2019 Loan Charge — [Mr Charles Walker in the Chair]

Part of the debate – in Westminster Hall at 2:47 pm on 20th November 2018.

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Photo of Siobhain McDonagh Siobhain McDonagh Labour, Mitcham and Morden 2:47 pm, 20th November 2018

On behalf of all Members here, I congratulate the Loan Charge Action Group on its effective lobbying of so many MPs. I would not wish its members to think that this number of MPs normally turn up to such a debate. It has done very well and has clearly done its members proud.

I start by emphasising that I cannot defend tax avoidance in any form. I strongly believe that everyone should pay their fair share and that there should be repercussions for those who do not. However, the case at hand is not quite so simple. This loan charge will affect up to 100,000 people, many of whom acted in good faith and were acutely unaware that they were ever doing anything wrong. Several of those impacted were forced into schemes as prerequisites of taking up a job, following guidance given in good faith rather than attempting to avoid their tax responsibility. They are being taxed retrospectively for something that was technically allowed at the time.

What is more, the proposed 20-year range is usually reserved for blatant acts of criminality. We are talking about life-changing amounts of money. For some people, the sums involved run into hundreds of thousands of pounds. This will lead to bankruptcy. This will lead to mental breakdown. This will lead, and has led, to suicide. I will quote directly from the letters and emails sent to me by my constituents, so that the Minister can hear the reality behind these excessive measures.

Mr M describes a dark cloud hanging over his head. He says:

“It has been hell and I have at times considered suicide. It will affect my kids’
entire lives, in that I will be unable to support them as they grow older and I may be unable to buy a property for the rest of my life.”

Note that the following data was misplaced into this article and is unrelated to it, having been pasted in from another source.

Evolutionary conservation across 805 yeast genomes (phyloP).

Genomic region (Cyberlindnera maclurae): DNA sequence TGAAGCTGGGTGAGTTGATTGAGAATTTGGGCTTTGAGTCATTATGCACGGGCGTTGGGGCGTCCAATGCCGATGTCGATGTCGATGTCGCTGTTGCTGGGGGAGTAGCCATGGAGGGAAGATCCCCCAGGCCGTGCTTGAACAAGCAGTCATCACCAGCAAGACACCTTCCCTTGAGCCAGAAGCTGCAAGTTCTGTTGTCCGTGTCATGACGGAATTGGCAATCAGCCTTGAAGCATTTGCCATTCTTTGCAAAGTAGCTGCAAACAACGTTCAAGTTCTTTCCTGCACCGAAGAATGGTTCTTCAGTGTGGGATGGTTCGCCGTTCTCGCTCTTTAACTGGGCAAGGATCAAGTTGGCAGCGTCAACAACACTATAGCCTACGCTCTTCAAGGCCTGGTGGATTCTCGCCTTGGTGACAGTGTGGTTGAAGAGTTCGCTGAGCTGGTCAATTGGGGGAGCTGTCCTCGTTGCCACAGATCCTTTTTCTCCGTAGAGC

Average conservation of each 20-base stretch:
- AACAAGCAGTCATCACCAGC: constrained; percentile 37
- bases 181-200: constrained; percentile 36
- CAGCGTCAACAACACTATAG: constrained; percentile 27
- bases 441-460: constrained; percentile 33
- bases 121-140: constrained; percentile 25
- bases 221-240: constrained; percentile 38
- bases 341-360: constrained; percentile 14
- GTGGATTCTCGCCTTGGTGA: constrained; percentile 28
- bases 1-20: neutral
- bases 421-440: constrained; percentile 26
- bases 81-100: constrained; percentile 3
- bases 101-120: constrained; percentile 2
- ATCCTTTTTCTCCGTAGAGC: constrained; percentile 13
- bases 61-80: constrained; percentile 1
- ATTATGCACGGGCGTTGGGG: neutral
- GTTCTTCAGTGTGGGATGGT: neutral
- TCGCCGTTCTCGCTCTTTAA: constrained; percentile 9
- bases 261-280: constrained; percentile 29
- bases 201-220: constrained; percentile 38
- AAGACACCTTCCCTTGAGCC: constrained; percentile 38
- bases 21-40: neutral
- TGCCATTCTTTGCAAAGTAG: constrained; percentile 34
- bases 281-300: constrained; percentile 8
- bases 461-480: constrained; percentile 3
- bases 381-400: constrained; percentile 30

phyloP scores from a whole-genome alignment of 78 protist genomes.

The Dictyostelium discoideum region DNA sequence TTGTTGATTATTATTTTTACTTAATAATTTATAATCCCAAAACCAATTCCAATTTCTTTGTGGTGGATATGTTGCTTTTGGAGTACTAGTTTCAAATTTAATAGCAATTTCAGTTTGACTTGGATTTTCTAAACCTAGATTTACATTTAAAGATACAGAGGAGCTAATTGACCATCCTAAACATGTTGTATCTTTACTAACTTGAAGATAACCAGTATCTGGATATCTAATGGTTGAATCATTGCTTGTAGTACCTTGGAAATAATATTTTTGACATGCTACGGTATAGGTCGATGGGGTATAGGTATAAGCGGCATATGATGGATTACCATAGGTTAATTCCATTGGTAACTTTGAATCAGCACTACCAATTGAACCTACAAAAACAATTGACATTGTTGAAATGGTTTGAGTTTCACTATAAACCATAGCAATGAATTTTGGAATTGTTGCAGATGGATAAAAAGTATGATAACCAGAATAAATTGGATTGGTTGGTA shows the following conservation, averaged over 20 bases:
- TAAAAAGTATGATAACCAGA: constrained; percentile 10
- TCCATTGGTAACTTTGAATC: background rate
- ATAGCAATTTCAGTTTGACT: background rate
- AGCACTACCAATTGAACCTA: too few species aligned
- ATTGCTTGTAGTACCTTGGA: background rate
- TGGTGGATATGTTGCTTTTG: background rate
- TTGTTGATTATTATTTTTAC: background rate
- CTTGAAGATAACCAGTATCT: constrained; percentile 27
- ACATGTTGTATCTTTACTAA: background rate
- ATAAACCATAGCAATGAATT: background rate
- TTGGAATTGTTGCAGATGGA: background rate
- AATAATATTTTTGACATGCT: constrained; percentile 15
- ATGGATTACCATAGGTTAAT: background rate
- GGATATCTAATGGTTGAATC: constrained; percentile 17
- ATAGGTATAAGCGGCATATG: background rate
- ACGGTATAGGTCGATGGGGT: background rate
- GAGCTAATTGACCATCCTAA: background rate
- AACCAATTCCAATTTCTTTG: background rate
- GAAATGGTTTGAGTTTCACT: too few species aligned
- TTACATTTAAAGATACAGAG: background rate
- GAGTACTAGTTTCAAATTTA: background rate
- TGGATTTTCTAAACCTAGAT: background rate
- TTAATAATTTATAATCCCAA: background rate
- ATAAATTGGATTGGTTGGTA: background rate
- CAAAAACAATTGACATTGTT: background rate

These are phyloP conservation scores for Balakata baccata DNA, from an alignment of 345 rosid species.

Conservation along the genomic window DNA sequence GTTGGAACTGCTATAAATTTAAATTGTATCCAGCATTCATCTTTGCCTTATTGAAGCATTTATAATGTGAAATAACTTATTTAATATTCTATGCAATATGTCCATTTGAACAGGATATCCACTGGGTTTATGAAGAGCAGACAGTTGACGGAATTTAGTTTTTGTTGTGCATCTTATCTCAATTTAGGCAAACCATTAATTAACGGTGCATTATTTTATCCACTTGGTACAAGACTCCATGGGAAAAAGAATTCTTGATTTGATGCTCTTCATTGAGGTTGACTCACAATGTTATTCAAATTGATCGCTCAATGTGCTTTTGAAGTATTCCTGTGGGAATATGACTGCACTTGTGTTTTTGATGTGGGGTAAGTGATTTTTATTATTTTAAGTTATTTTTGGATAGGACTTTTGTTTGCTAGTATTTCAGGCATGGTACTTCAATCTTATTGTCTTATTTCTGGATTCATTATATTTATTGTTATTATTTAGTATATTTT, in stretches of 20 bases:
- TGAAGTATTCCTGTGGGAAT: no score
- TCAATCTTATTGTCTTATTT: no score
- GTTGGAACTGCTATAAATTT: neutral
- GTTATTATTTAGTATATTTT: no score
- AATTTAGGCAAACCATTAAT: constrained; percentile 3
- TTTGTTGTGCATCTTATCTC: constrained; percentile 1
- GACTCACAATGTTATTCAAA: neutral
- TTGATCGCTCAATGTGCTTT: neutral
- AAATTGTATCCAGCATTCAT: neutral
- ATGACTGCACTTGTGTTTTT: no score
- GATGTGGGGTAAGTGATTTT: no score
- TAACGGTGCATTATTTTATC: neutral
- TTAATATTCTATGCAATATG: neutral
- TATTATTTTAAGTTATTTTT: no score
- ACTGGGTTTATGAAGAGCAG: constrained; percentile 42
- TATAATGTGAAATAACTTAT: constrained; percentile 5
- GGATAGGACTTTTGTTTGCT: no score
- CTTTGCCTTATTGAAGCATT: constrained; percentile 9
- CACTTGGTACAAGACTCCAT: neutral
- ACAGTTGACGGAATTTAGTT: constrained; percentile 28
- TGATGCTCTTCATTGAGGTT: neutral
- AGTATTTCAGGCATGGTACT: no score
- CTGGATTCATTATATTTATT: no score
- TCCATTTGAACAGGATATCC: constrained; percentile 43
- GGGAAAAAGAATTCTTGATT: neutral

Mr M argues that governing with life-changing force and 20 years in the past is nothing short of grossly unfair and that it sets a dangerous precedent that HMRC can, where it suits its need, change or create laws and retroactively and aggressively enforce them.

Mr C says that bankruptcy is his only option. He says that he took and followed professional advice and declared his arrangements at the time to HMRC, which did not act. Mr L describes the impact of the stress levels on his health since he was made aware of the legislation, particularly as he believed the scheme to be legitimate. He claims that these schemes are still freely available for contractors to sign up to.

My constituents are not alone. The Loan Charge Action Group has conducted analysis of those affected. It highlights the fact that 68% describe depression, 71% fear bankruptcy, 31% fear relationship breakdown and 39% have suicidal thoughts. The policy will cost lives.

Would it not be more sensible for HMRC to pursue the enablers of the schemes? I am talking about the client organisations, agencies and umbrella companies, all of which have benefited and which, I believe, hold the most responsibility. Perhaps HMRC does not do that because even HMRC itself was using and paying contracts now subject to the loan charge, working through arrangements that HMRC now declares to be tax avoidance schemes.

Let me re-emphasise that if and when an individual or organisation has purposely dodged tax, they must be penalised. But what strikes me is that HMRC is ruthlessly pursuing hard-working contractors, while rolling over in the face of obvious and aggressive tax avoidance by so many of the UK’s largest corporations. Why did Amazon pay just £1.7 million in taxes last year, despite profits almost trebling to £72.3 million? Why did Facebook pay just £15.8 million in taxes last year, despite collecting a record £1.3 billion in British sales? Why did Google pay just £49 million on UK sales of £7.6 billion? Richard Murphy, a professor of practice in international political economy, estimates that such tax avoidance costs the UK about £7 billion each year. That is enough to pay for 180,000 nurses or 150,000 secondary school teachers.

Tax avoidance in any form must not be tolerated. While the Government bankrupt unknowing individuals across the country, multibillion-pound corporations make a laughing stock of their tax collection efforts. It is high time that those organisations and those who have enabled the schemes described today were made to pay their fair share once and for all.